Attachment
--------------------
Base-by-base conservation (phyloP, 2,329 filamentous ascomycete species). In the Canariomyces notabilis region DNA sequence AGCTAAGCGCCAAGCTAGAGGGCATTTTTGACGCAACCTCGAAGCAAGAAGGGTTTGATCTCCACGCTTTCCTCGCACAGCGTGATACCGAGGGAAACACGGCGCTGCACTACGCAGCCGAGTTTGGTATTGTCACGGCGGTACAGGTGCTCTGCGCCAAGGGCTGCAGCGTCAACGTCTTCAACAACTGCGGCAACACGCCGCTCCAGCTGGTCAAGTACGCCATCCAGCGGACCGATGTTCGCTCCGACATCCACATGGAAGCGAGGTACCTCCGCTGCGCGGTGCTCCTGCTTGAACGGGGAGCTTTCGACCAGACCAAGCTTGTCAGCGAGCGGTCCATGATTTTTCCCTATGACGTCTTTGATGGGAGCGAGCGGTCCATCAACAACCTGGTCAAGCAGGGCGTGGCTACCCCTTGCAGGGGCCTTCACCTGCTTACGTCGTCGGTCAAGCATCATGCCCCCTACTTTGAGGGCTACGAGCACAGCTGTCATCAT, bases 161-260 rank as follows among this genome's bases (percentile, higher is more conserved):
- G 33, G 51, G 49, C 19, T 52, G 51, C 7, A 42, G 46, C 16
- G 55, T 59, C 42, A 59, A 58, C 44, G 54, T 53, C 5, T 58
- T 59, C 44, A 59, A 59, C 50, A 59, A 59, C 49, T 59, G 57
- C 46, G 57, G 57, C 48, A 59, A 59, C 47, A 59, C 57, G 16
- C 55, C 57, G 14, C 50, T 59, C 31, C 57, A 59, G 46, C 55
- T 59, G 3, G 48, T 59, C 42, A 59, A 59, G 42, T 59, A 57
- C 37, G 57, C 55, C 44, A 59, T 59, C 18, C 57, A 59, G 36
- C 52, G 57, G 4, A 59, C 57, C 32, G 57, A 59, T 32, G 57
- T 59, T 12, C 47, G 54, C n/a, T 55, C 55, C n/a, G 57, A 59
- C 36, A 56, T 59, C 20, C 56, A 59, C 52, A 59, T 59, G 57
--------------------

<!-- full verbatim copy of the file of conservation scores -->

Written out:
Base-by-base conservation (phyloP, 2,329 filamentous ascomycete species). In the Canariomyces notabilis region DNA sequence AGCTAAGCGCCAAGCTAGAGGGCATTTTTGACGCAACCTCGAAGCAAGAAGGGTTTGATCTCCACGCTTTCCTCGCACAGCGTGATACCGAGGGAAACACGGCGCTGCACTACGCAGCCGAGTTTGGTATTGTCACGGCGGTACAGGTGCTCTGCGCCAAGGGCTGCAGCGTCAACGTCTTCAACAACTGCGGCAACACGCCGCTCCAGCTGGTCAAGTACGCCATCCAGCGGACCGATGTTCGCTCCGACATCCACATGGAAGCGAGGTACCTCCGCTGCGCGGTGCTCCTGCTTGAACGGGGAGCTTTCGACCAGACCAAGCTTGTCAGCGAGCGGTCCATGATTTTTCCCTATGACGTCTTTGATGGGAGCGAGCGGTCCATCAACAACCTGGTCAAGCAGGGCGTGGCTACCCCTTGCAGGGGCCTTCACCTGCTTACGTCGTCGGTCAAGCATCATGCCCCCTACTTTGAGGGCTACGAGCACAGCTGTCATCAT, bases 161-260 rank as follows among this genome's bases (percentile, higher is more conserved):
- G 33, G 51, G 49, C 19, T 52, G 51, C 7, A 42, G 46, C 16
- G 55, T 59, C 42, A 59, A 58, C 44, G 54, T 53, C 5, T 58
- T 59, C 44, A 59, A 59, C 50, A 59, A 59, C 49, T 59, G 57
- C 46, G 57, G 57, C 48, A 59, A 59, C 47, A 59, C 57, G 16
- C 55, C 57, G 14, C 50, T 59, C 31, C 57, A 59, G 46, C 55
- T 59, G 3, G 48, T 59, C 42, A 59, A 59, G 42, T 59, A 57
- C 37, G 57, C 55, C 44, A 59, T 59, C 18, C 57, A 59, G 36
- C 52, G 57, G 4, A 59, C 57, C 32, G 57, A 59, T 32, G 57
- T 59, T 12, C 47, G 54, C n/a, T 55, C 55, C n/a, G 57, A 59
- C 36, A 56, T 59, C 20, C 56, A 59, C 52, A 59, T 59, G 57